NEW Tesla Model 3 Performance – 1 Month Later: Supercar Slayer

9 min read

Hey friends, Andrew here – hope you’re well.

I am excited to share my experience with the EV after driving it for a month: from my likes, and dislikes, its everyday useability, the new redesign, and of course its supercar-slaying acceleration and mind-bending performance. It’s one of the fastest accelerating cars on the road, yet it also manages to be one of the most pleasant drives.

Before we get into it, it’s worth mentioning that this is not a loan or a press car – I had the opportunity to work with Tesla on this video, but I decided to buy this car on launch day and was apparently the very first one to take delivery according to them, so I was able to test all the features including track mode, and of course, you can expect a brutally honest review because as amazing as this car is, it’s not perfect.

So I’m going to do my best to give you a complete end-to-end honest review, covering as much as I possibly can. Let’s start right from the very beginning which was taking delivery of the car. 

Tesla Delivery Experience

The delivery experience has improved a lot. If you watched my previous video on the 2023 Tesla Model 3, you’ll know that leading up to taking delivery of that car, the experience was all over the place and quite confusing.

But Tesla has done a great job improving the experience like personal calls to check in with you, a new in-app predelivery checklist that makes sense and keeps you in the loop, plus an even fancier pick-up experience.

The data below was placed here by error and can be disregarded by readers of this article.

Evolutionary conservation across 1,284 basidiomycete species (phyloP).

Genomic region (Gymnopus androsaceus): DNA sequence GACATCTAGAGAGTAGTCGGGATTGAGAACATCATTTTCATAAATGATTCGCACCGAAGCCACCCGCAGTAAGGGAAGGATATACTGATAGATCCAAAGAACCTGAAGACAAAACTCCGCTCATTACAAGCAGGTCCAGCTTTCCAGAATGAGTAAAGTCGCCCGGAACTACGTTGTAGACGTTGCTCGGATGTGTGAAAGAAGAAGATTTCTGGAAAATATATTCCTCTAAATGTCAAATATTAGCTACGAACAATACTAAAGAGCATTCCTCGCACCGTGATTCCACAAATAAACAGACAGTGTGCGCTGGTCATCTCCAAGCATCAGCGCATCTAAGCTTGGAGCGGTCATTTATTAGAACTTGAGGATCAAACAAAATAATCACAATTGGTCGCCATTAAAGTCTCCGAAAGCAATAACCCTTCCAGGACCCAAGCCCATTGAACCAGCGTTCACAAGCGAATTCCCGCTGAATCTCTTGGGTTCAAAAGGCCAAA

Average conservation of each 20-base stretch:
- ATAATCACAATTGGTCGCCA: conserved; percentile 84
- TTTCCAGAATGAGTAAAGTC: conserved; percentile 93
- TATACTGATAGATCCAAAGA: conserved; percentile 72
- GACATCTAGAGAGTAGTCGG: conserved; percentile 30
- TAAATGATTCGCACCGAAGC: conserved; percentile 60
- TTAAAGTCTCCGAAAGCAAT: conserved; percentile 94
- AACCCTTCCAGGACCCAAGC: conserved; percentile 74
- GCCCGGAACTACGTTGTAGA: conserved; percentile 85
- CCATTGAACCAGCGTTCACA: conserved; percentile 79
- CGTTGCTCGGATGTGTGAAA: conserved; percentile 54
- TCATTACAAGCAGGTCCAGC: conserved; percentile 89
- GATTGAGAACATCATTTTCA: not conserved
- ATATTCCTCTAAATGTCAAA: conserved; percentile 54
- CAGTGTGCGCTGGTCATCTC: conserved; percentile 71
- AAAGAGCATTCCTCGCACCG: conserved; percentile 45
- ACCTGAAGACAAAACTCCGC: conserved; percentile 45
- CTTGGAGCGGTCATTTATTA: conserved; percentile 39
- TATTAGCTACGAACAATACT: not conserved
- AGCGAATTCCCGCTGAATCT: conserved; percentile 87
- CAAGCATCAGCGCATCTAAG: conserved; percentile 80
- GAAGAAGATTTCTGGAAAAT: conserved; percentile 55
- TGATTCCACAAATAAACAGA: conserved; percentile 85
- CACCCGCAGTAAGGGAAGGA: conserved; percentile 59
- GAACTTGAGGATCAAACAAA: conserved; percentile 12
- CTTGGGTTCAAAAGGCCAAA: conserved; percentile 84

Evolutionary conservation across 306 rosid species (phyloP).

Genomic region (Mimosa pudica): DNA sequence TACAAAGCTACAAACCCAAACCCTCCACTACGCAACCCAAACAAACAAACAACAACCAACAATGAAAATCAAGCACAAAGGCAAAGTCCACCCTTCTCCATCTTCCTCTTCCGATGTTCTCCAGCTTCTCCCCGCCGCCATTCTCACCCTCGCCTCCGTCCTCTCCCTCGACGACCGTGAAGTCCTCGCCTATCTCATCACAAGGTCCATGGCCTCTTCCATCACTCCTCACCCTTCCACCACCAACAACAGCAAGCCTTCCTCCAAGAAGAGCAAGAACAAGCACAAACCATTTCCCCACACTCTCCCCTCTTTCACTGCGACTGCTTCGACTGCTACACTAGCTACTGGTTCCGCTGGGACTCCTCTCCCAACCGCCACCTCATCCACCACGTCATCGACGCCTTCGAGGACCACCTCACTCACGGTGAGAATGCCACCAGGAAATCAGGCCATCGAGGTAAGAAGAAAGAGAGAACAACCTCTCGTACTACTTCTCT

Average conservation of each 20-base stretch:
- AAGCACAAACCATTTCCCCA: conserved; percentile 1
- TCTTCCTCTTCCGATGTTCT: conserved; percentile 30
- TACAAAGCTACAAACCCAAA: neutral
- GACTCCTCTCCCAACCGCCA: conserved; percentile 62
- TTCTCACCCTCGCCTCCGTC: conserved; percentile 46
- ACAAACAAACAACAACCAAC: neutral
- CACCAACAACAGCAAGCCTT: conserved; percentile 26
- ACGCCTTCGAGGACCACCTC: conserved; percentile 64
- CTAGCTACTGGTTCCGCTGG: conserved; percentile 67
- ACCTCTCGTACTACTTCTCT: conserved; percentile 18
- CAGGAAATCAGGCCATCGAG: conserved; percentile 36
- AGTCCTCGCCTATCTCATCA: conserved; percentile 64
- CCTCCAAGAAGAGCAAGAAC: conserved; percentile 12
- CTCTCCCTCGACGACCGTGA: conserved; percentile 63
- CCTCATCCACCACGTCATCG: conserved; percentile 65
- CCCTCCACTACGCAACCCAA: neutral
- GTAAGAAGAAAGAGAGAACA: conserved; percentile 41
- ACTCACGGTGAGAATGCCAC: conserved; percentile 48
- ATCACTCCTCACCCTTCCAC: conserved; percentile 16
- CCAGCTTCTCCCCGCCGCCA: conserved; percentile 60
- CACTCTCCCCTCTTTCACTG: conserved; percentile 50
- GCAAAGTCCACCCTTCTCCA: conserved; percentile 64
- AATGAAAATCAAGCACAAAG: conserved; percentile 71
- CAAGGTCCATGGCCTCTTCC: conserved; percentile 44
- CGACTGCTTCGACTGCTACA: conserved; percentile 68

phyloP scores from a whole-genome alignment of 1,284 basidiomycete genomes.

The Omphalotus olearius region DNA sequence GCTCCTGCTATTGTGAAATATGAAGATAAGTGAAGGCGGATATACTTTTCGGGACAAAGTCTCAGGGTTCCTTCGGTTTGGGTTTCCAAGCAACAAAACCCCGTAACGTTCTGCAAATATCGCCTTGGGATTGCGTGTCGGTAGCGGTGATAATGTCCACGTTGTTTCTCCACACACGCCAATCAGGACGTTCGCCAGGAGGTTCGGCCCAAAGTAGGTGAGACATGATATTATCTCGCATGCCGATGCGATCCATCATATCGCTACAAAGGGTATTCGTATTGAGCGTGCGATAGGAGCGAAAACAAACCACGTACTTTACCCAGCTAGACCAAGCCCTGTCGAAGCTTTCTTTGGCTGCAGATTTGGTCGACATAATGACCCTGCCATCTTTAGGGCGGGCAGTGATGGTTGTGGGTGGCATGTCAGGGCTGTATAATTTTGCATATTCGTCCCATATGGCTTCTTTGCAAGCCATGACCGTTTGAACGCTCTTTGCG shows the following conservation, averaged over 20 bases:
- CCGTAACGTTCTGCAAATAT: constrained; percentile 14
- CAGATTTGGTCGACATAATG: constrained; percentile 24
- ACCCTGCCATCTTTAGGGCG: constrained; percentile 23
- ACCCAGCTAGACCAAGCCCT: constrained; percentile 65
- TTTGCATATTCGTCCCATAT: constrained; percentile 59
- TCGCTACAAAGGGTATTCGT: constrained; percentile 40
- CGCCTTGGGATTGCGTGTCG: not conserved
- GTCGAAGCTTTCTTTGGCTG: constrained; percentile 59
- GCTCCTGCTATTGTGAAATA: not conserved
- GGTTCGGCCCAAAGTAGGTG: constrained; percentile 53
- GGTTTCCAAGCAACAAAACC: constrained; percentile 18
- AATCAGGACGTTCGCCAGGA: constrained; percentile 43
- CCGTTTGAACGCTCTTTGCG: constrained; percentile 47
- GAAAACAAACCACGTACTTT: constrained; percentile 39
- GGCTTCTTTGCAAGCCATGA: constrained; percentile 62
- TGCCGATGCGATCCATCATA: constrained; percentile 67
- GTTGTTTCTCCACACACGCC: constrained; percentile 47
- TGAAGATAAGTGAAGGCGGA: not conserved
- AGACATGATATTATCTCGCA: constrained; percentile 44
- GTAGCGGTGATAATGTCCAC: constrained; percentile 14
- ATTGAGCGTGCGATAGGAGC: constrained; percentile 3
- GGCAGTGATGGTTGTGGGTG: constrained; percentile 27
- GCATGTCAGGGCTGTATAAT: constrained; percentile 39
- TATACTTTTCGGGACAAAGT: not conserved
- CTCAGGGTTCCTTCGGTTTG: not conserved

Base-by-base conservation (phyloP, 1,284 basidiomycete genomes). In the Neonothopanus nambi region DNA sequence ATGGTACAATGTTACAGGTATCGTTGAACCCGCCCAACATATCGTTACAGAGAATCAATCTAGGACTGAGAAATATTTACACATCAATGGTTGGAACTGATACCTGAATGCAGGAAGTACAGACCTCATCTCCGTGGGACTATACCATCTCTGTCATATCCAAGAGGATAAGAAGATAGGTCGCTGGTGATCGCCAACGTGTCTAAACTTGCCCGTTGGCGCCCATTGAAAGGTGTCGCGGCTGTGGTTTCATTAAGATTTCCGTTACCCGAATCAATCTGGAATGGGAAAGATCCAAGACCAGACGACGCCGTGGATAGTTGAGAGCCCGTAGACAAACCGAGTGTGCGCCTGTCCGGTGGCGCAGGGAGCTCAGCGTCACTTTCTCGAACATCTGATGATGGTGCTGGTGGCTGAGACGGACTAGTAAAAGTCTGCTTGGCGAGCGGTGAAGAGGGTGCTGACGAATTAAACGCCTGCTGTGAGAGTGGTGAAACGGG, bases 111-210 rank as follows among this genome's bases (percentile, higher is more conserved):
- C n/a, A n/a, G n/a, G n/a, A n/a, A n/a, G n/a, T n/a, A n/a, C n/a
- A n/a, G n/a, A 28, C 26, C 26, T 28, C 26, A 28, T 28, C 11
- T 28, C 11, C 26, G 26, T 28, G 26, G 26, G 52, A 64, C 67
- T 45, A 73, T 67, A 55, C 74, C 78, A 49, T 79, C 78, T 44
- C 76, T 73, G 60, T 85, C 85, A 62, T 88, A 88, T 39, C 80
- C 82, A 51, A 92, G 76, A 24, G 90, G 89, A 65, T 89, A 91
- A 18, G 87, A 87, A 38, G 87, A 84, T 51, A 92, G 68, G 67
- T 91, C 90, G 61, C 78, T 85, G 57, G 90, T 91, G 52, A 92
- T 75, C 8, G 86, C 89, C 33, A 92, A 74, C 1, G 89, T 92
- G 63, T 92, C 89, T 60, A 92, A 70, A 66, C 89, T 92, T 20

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In previous years the Tesla pick-up was located in a dingy warehouse filled with hundreds of Teslas and felt more like a hire car spot than taking delivery of a new car: this time picking up the Performance felt special.

A few people were ready to greet me at the entrance, the lobby had been revamped and the overall experience felt more special. The very first thing I did was of course check for defects but just like last year, the Shanghai factory does a great job with its builds: no panel gaps or broken buttons. But I will say: the black paint already had imperfections right at the showroom including swirlmarks so clearly they didn’t do a great job buffing it before bringing it to the showroom. 

So I opted for the full black variant, which surprisingly I haven’t seen many videos showing off the black color, likely because black isn’t as common because it’s harder to maintain but I think it looks so sleek and clean in person.

I may eventually end up wrapping the car in stealth PPF, and if I do I’ll make sure to show you guys the result in the long-term review and over on Instagram. 

Insane Acceleration & Performance 

Now, let’s talk about its biggest drawcard: the performance and its stupidly fast acceleration so strap in because there’s a lot to discover. 

Coming from daily driving a Tesla Model 3 Long Range with the upgraded Acceleration Boost – its 0-60 time of 3.7 seconds is quick enough to make passengers feel sick. 

But now stepping into the new Model 3 Performance with its blistering 0-60 time of 2.9 seconds…and the only way I can describe it is going from “oh wow that’s quick” to a gut-punching tunnel vision quick, capable of making some throw up. And I’m not exaggerating – it made my friend green in the face. 

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This is a car that’s faster to 60 miles than any Ferrari or Lamborghini made before 2010 and sounds like an absolute spaceship launching off. 

I should point out that the claimed 2.9-second acceleration includes rollout, which is a drag racing term that allows the car to get off the line, rather than a complete standing start.